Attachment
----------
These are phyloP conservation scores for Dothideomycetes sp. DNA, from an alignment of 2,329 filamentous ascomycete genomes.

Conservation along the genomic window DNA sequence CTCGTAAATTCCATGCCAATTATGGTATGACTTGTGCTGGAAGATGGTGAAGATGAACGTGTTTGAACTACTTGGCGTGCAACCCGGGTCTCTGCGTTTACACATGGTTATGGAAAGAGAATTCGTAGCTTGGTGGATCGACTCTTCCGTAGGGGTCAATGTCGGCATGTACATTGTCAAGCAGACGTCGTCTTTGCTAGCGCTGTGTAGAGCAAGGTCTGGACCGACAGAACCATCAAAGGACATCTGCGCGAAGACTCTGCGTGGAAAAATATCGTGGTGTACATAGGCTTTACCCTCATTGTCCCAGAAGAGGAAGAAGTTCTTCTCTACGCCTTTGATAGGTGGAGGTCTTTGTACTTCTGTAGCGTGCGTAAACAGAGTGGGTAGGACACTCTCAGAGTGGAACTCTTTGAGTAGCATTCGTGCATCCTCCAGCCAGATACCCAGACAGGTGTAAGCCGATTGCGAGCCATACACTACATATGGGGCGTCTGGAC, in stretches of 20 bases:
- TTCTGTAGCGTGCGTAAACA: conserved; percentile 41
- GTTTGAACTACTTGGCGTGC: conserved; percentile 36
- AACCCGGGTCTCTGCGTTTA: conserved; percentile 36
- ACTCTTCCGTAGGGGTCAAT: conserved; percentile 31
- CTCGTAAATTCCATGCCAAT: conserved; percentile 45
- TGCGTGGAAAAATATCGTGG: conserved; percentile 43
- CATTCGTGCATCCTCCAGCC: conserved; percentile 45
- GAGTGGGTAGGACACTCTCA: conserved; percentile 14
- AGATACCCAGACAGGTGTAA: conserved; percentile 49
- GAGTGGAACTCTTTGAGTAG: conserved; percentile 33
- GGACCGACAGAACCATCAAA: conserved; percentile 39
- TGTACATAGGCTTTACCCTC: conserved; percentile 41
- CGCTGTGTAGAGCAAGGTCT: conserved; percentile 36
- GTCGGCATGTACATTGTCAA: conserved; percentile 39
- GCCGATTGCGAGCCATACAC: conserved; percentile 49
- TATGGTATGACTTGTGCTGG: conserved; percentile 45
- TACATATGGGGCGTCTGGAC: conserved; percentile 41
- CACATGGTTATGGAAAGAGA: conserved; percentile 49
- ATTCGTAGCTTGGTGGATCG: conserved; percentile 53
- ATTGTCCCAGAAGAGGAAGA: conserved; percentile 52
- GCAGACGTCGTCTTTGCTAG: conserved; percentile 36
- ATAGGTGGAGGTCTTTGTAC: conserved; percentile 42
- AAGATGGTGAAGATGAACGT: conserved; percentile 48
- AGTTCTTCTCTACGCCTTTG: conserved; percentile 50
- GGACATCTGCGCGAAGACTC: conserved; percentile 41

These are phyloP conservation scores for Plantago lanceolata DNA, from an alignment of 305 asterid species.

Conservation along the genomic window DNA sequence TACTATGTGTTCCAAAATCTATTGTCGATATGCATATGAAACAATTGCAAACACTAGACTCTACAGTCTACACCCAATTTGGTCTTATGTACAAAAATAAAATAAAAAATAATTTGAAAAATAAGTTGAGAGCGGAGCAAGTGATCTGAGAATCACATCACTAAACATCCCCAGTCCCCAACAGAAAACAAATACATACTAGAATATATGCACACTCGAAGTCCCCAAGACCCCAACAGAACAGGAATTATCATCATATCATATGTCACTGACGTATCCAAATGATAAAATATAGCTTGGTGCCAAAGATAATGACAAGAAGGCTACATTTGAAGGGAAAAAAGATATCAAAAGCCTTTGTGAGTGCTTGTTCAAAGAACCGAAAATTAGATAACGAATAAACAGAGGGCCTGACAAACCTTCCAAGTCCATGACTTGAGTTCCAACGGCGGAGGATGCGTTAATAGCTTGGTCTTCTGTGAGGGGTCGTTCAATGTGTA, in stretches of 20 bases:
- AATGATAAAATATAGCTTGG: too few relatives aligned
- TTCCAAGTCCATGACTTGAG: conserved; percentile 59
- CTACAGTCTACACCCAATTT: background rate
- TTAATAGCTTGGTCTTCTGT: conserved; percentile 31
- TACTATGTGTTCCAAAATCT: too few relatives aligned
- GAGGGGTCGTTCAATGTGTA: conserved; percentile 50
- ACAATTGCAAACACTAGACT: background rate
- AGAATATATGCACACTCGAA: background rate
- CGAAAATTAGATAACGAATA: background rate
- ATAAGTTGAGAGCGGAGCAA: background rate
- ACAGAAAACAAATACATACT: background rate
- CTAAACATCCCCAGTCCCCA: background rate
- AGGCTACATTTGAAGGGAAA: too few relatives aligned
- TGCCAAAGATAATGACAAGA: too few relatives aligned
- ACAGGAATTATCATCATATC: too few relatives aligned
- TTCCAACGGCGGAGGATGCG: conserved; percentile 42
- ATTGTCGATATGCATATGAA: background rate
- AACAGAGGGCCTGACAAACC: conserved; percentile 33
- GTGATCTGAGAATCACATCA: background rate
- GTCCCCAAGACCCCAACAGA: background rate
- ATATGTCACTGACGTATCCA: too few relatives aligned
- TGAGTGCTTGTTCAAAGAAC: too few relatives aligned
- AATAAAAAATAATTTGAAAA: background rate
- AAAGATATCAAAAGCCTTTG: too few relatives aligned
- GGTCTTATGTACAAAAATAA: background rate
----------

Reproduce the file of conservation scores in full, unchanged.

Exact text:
These are phyloP conservation scores for Dothideomycetes sp. DNA, from an alignment of 2,329 filamentous ascomycete genomes.

Conservation along the genomic window DNA sequence CTCGTAAATTCCATGCCAATTATGGTATGACTTGTGCTGGAAGATGGTGAAGATGAACGTGTTTGAACTACTTGGCGTGCAACCCGGGTCTCTGCGTTTACACATGGTTATGGAAAGAGAATTCGTAGCTTGGTGGATCGACTCTTCCGTAGGGGTCAATGTCGGCATGTACATTGTCAAGCAGACGTCGTCTTTGCTAGCGCTGTGTAGAGCAAGGTCTGGACCGACAGAACCATCAAAGGACATCTGCGCGAAGACTCTGCGTGGAAAAATATCGTGGTGTACATAGGCTTTACCCTCATTGTCCCAGAAGAGGAAGAAGTTCTTCTCTACGCCTTTGATAGGTGGAGGTCTTTGTACTTCTGTAGCGTGCGTAAACAGAGTGGGTAGGACACTCTCAGAGTGGAACTCTTTGAGTAGCATTCGTGCATCCTCCAGCCAGATACCCAGACAGGTGTAAGCCGATTGCGAGCCATACACTACATATGGGGCGTCTGGAC, in stretches of 20 bases:
- TTCTGTAGCGTGCGTAAACA: conserved; percentile 41
- GTTTGAACTACTTGGCGTGC: conserved; percentile 36
- AACCCGGGTCTCTGCGTTTA: conserved; percentile 36
- ACTCTTCCGTAGGGGTCAAT: conserved; percentile 31
- CTCGTAAATTCCATGCCAAT: conserved; percentile 45
- TGCGTGGAAAAATATCGTGG: conserved; percentile 43
- CATTCGTGCATCCTCCAGCC: conserved; percentile 45
- GAGTGGGTAGGACACTCTCA: conserved; percentile 14
- AGATACCCAGACAGGTGTAA: conserved; percentile 49
- GAGTGGAACTCTTTGAGTAG: conserved; percentile 33
- GGACCGACAGAACCATCAAA: conserved; percentile 39
- TGTACATAGGCTTTACCCTC: conserved; percentile 41
- CGCTGTGTAGAGCAAGGTCT: conserved; percentile 36
- GTCGGCATGTACATTGTCAA: conserved; percentile 39
- GCCGATTGCGAGCCATACAC: conserved; percentile 49
- TATGGTATGACTTGTGCTGG: conserved; percentile 45
- TACATATGGGGCGTCTGGAC: conserved; percentile 41
- CACATGGTTATGGAAAGAGA: conserved; percentile 49
- ATTCGTAGCTTGGTGGATCG: conserved; percentile 53
- ATTGTCCCAGAAGAGGAAGA: conserved; percentile 52
- GCAGACGTCGTCTTTGCTAG: conserved; percentile 36
- ATAGGTGGAGGTCTTTGTAC: conserved; percentile 42
- AAGATGGTGAAGATGAACGT: conserved; percentile 48
- AGTTCTTCTCTACGCCTTTG: conserved; percentile 50
- GGACATCTGCGCGAAGACTC: conserved; percentile 41

These are phyloP conservation scores for Plantago lanceolata DNA, from an alignment of 305 asterid species.

Conservation along the genomic window DNA sequence TACTATGTGTTCCAAAATCTATTGTCGATATGCATATGAAACAATTGCAAACACTAGACTCTACAGTCTACACCCAATTTGGTCTTATGTACAAAAATAAAATAAAAAATAATTTGAAAAATAAGTTGAGAGCGGAGCAAGTGATCTGAGAATCACATCACTAAACATCCCCAGTCCCCAACAGAAAACAAATACATACTAGAATATATGCACACTCGAAGTCCCCAAGACCCCAACAGAACAGGAATTATCATCATATCATATGTCACTGACGTATCCAAATGATAAAATATAGCTTGGTGCCAAAGATAATGACAAGAAGGCTACATTTGAAGGGAAAAAAGATATCAAAAGCCTTTGTGAGTGCTTGTTCAAAGAACCGAAAATTAGATAACGAATAAACAGAGGGCCTGACAAACCTTCCAAGTCCATGACTTGAGTTCCAACGGCGGAGGATGCGTTAATAGCTTGGTCTTCTGTGAGGGGTCGTTCAATGTGTA, in stretches of 20 bases:
- AATGATAAAATATAGCTTGG: too few relatives aligned
- TTCCAAGTCCATGACTTGAG: conserved; percentile 59
- CTACAGTCTACACCCAATTT: background rate
- TTAATAGCTTGGTCTTCTGT: conserved; percentile 31
- TACTATGTGTTCCAAAATCT: too few relatives aligned
- GAGGGGTCGTTCAATGTGTA: conserved; percentile 50
- ACAATTGCAAACACTAGACT: background rate
- AGAATATATGCACACTCGAA: background rate
- CGAAAATTAGATAACGAATA: background rate
- ATAAGTTGAGAGCGGAGCAA: background rate
- ACAGAAAACAAATACATACT: background rate
- CTAAACATCCCCAGTCCCCA: background rate
- AGGCTACATTTGAAGGGAAA: too few relatives aligned
- TGCCAAAGATAATGACAAGA: too few relatives aligned
- ACAGGAATTATCATCATATC: too few relatives aligned
- TTCCAACGGCGGAGGATGCG: conserved; percentile 42
- ATTGTCGATATGCATATGAA: background rate
- AACAGAGGGCCTGACAAACC: conserved; percentile 33
- GTGATCTGAGAATCACATCA: background rate
- GTCCCCAAGACCCCAACAGA: background rate
- ATATGTCACTGACGTATCCA: too few relatives aligned
- TGAGTGCTTGTTCAAAGAAC: too few relatives aligned
- AATAAAAAATAATTTGAAAA: background rate
- AAAGATATCAAAAGCCTTTG: too few relatives aligned
- GGTCTTATGTACAAAAATAA: background rate